What artists or movements have aesthetic influenced you (why)?
I enjoy the artworks of Marcel Broodthaers, Peter Halley, Marc Dion, and Francis Alys. These are all conceptual visualists who embrace data and collections to determine identity and cultural forces.
It must be an incredible experience to see your artwork actually being used in an immersive way, for example, a public permanent mural installation. Tell me.
I have permanent murals in Budapest, Hungary, and Rennes, France. It is wonderful to see these projects realized, as they are also collaborations with other artists, which I enjoy. I recently visited the mural in France while lecturing at Rennes. I appreciated that the mural was still there years later and has been enjoyed by many. I have also been an active force in revitalizing my hometown of Granite City, Illinois, using the arts. I have permanent artwork there too; however, the entire downtown district has been positively affected by my efforts to engage the public and restore our once-biggest downtown using art as an economic engine. When I have the opportunity to return to my hometown, I am always delighted to see more art and positive change.
Can you please introduce the „Drawing and Time“ solo show held at Colla Super in Milan this summer?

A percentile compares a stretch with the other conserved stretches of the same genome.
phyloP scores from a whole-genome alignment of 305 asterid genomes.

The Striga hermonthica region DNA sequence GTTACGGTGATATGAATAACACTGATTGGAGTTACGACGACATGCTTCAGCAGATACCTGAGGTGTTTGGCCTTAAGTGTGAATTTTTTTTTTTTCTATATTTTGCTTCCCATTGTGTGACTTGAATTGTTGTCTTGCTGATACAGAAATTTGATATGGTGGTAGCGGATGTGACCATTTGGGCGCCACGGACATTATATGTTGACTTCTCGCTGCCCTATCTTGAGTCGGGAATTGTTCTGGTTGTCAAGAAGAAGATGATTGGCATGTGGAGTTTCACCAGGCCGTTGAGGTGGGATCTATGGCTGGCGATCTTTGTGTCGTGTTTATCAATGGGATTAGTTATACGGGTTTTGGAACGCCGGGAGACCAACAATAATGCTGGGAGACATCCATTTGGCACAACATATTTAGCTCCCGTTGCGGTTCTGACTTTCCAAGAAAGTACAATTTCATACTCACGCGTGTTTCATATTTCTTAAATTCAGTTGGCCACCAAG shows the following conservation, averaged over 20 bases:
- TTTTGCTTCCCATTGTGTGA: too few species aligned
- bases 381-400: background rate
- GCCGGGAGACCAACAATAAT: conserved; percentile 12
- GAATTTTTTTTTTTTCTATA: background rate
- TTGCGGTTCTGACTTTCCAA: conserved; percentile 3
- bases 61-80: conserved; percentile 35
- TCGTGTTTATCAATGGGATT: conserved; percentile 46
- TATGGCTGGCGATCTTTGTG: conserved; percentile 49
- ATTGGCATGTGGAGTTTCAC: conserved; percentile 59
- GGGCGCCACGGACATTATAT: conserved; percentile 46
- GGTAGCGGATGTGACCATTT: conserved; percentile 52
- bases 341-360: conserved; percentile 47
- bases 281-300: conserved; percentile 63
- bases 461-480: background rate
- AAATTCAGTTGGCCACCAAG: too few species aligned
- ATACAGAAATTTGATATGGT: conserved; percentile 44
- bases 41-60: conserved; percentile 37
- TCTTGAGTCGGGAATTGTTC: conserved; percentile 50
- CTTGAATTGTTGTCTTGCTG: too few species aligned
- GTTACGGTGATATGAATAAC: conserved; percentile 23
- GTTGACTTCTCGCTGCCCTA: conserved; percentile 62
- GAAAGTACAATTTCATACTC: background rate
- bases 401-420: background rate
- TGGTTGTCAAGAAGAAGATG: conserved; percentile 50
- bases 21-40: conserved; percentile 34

Drawings and Time: These drawings represent points along timelines that include common facts and known histories, science, collections of stuff describing our shared world, invented fiction, and cultural myths. I am interested in subject matter that compels hope and demonstrates important values. These timelines operate using appropriate laws from science, like „The Law of Superposition,“ which is a way to tell geological time. The older information, which came first in time, is in the foreground, and the newer, more recent information is in the background. This reading can also be flipped, depending on the temporal position of the drawing’s information. Drawing traditions also lends itself to deciphering the timelines. Clarity and overlap are used to create a sense of time through distance, detail, and sharpness. In the end, the drawings frame a narrative of humanity and demonstrate information and ideas that are current and accessible to almost everyone. The drawings include those things we have in common, like origins and collections, or prime examples, and the ideas, hopes, and beliefs we share within myths, religion, science, popular culture, and our idea of place and self.
Ron Laboray – www.ronlaboray.com
Camilla Boemio is an internationally published author, curator, and member of the AICA (International Arts Critics) and IKT (International) based in Rome. In 2013, Boemio was the co-associate curator of PORTABLE NATION: Disappearance as work in Progress – Approaches to Ecological Romanticism, the Maldives Pavilion at the 55th International art exhibition La Biennale di Venezia. In 2016, Boemio was the curator of Diminished Capacity, the first Nigerian Pavilion at 16th International art exhibition La Biennale di Venezia. Boemio’s recent curatorial projects include her role as co-associate curator at Pera + Flora + Fauna. The Story of Indigenousness and The Ownership of History, an official collateral event at the 59th International art exhibition La Biennale di Venezia, 2022 and she curated several exhibitions for Polo Museale Sapienza at Museo dell’Arte Classica and at MLAC Museo Laboratorio Arte Contemporanea, in Roma. Invitations to speak include the Tate Liverpool, MUSE Science Museum, and the Cambridge Festival 2021, at Crassh, in the UK.